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Is It Ageist to Suggest Over-70s Should Be Required to Retake Their Driving Test?

When getting older, it’s almost an inevitability that some simple physical tasks will becoming harder. Driving is one such task and a few unfortunate instances of dangerous driving caused by elderly people has raised questions over whether the elderly should be able to drive at all. The legislation at the moment does not have a maximum age for driving – in fact, there are over 200 people on the UK roads whose age is in to three figures! All that is required for over-70s is to fill in a self-assessment form and state they are physically fit to drive in order to renew their license every three years. There are no medical checks or practical tests. However, some may suggest is this too trusting. Should we be doing something more?

over-70s driving testWhat Are the Arguments for a Retake of a Driving Test?

The most salient argument to re-test the over-70s is the simple fact that it may have been over 50 years since their last practical test. A car insurance provider found that one in five motorists over fifty believe they would fail their driving test if they had to retake it today. It’s a long period of time, so forgetting traffic signals and not understanding good practice on much busier roads is plausible.

That doesn’t take into account the physical capabilities required to drive safely. The self-assessment requires you to admit health problems and that often poses a problem within itself. Even small problems that might enable you to continue driving but inhibit your abilities slightly could cause a major increase in car insurance cost. Essentially, those with physical issues are incentivised to keep them hidden and the current system enables people to hide health issues. Even in perfectly healthy over-70s the ability to react quickly, as is often required on the road, is – on average – much slower than in younger people.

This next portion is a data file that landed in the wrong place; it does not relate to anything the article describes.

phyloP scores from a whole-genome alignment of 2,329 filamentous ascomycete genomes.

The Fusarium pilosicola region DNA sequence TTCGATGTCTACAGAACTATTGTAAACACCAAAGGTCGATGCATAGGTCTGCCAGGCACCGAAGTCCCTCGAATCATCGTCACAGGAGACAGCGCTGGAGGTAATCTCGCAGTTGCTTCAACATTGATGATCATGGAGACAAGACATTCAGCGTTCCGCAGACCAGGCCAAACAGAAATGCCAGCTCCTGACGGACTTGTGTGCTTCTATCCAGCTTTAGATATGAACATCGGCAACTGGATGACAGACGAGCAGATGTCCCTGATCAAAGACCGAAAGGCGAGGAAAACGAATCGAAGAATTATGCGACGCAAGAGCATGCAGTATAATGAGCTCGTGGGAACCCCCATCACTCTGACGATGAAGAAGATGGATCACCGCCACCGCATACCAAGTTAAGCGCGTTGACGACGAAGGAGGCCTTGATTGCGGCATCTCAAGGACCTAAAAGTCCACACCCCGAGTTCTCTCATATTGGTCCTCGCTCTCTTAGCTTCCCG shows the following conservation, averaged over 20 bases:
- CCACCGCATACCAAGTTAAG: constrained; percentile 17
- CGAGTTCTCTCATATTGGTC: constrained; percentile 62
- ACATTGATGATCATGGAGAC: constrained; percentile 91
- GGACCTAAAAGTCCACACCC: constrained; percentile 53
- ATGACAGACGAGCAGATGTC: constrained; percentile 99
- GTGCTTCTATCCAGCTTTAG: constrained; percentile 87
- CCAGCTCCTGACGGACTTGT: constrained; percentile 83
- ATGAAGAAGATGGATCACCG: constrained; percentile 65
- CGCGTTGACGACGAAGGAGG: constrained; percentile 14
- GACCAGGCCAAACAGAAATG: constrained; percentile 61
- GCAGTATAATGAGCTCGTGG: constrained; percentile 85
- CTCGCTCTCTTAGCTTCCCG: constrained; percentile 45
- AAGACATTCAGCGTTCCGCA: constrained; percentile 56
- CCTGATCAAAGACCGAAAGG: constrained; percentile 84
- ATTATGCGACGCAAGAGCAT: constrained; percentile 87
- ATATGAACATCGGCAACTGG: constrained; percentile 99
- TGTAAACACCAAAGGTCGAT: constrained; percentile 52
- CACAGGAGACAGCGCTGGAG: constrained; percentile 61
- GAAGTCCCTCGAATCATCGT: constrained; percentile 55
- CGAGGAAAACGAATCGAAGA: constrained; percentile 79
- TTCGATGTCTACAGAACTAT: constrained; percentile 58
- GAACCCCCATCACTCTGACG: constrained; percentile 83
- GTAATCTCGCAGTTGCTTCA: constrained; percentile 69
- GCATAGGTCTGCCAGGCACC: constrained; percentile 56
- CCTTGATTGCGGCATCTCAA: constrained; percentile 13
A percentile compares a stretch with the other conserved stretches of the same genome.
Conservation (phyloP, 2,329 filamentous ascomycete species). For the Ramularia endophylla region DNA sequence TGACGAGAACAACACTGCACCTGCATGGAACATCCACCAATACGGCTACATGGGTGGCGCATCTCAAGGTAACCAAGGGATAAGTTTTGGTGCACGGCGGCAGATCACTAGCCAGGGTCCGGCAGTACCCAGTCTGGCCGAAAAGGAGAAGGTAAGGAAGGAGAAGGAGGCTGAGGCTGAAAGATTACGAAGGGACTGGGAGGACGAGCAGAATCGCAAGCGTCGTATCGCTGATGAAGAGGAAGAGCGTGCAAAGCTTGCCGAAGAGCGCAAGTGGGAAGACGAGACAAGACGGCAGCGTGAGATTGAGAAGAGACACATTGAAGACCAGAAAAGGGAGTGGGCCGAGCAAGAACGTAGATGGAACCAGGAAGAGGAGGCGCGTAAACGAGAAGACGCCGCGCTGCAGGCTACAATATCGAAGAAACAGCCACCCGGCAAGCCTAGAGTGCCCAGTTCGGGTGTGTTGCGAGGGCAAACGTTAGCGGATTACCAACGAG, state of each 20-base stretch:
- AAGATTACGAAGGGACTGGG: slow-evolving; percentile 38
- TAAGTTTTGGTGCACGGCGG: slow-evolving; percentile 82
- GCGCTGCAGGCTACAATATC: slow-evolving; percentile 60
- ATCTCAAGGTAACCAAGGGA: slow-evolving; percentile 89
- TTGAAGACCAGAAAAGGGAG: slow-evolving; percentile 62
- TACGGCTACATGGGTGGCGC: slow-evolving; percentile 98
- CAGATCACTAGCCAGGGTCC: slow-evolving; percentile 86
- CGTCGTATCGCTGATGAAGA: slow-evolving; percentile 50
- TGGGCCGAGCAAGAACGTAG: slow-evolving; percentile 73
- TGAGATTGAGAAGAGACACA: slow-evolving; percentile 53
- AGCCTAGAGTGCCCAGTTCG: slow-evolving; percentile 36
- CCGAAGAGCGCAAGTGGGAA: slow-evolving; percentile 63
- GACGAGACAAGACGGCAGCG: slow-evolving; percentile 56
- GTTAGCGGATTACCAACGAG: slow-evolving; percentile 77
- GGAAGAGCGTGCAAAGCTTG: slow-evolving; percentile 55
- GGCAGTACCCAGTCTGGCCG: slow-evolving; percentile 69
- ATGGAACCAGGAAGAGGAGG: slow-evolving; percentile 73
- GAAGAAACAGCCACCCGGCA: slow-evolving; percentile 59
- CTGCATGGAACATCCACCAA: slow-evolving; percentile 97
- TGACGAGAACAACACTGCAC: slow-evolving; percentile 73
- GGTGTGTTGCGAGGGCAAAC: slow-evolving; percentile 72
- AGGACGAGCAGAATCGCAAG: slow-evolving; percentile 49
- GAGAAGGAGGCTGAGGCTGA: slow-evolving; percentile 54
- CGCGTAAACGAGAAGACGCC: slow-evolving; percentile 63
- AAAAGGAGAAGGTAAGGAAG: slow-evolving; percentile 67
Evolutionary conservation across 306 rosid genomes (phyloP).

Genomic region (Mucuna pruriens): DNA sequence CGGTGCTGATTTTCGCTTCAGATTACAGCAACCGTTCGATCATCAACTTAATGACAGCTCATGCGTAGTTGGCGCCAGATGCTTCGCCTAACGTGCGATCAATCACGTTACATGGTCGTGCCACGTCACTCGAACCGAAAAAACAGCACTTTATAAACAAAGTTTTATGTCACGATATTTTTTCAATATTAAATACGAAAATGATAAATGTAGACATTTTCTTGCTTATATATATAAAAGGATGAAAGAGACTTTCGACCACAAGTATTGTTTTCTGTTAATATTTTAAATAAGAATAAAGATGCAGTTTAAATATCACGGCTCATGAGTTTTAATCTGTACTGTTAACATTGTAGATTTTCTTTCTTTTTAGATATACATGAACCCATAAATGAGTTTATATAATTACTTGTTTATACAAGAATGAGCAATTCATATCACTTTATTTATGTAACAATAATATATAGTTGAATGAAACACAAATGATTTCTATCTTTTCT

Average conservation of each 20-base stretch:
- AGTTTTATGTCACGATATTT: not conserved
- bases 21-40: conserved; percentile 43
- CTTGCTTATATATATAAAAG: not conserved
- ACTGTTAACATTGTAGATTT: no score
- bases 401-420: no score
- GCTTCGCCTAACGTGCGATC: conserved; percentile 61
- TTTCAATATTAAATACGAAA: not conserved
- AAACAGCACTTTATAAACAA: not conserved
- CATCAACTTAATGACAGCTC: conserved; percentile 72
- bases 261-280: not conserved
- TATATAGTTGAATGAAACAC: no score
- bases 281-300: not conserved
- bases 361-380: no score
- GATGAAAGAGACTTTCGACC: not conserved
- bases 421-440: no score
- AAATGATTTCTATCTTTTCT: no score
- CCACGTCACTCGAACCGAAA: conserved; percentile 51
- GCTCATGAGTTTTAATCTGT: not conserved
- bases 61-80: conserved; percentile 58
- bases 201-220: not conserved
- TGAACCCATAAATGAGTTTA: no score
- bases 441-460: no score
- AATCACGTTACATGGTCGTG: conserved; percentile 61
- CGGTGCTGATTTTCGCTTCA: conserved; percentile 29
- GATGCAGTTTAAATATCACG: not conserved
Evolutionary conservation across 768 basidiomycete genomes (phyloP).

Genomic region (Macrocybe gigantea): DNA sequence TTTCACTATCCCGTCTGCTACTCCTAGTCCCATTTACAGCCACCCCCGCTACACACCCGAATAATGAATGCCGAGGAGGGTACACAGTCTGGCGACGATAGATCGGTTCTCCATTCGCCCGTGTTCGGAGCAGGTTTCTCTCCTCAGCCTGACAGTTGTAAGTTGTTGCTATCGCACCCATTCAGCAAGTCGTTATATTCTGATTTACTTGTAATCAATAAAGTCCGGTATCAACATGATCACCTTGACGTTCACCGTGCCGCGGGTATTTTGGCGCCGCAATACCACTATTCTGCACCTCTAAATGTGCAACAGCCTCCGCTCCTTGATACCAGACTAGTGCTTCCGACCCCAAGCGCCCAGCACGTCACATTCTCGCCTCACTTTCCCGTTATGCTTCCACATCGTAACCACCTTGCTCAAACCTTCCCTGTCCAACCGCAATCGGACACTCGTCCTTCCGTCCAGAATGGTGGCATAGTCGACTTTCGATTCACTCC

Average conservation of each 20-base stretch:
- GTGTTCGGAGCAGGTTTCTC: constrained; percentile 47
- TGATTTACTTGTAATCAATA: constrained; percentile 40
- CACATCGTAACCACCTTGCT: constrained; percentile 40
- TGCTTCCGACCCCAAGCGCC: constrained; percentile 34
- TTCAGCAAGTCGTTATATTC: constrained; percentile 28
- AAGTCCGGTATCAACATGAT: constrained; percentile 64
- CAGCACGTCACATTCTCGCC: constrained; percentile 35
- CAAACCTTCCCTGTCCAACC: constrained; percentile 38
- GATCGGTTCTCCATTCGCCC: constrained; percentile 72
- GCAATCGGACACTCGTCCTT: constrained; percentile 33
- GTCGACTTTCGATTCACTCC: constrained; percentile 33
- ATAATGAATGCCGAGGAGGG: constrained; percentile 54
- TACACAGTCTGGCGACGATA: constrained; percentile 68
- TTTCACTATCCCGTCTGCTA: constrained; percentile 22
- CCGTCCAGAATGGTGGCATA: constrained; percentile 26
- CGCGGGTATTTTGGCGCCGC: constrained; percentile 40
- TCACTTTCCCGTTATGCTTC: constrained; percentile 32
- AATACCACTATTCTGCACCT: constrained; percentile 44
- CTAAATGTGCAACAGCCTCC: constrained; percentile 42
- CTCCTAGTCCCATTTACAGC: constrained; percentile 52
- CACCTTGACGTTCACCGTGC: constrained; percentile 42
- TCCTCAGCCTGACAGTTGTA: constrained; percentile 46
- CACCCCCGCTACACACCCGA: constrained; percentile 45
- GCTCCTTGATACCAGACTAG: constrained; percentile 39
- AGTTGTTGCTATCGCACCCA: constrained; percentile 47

What Does the Evidence Really Show About Over-70s?over70s car

However, the actual facts tell a slightly different story. Statistically, those over 70 are less likely to have an accident on the road than 18-20 year olds. More middle-aged drivers kill pedestrians through dangerous driving too. So, there is a suggestion that people are simply being “ageist”.

With these facts so prominent, it would surely be harsh to take away the ability of the over-70s to drive. Particularly as pensioners tend to rely on their cars to see relatives and live a prosperous retirement. Another factor that should be raised is 70 is an arbitrary number. A 60-year-old could be physically incapable of driving, for example. Furthermore, if you are capable of driving at 70, it doesn’t necessarily mean you will be capable of driving at 72.

It’s clear more thought needs to be put into the problem but, given the statistics, it does seem somewhat “ageist” to impose a compulsory test for over-70s. Perhaps medical reports from GPs and outside influencers like concerned family should play more of a role to suggest a re-test to authorities. Regardless, the solution doesn’t appear to be as simple as re-test for the over 70s.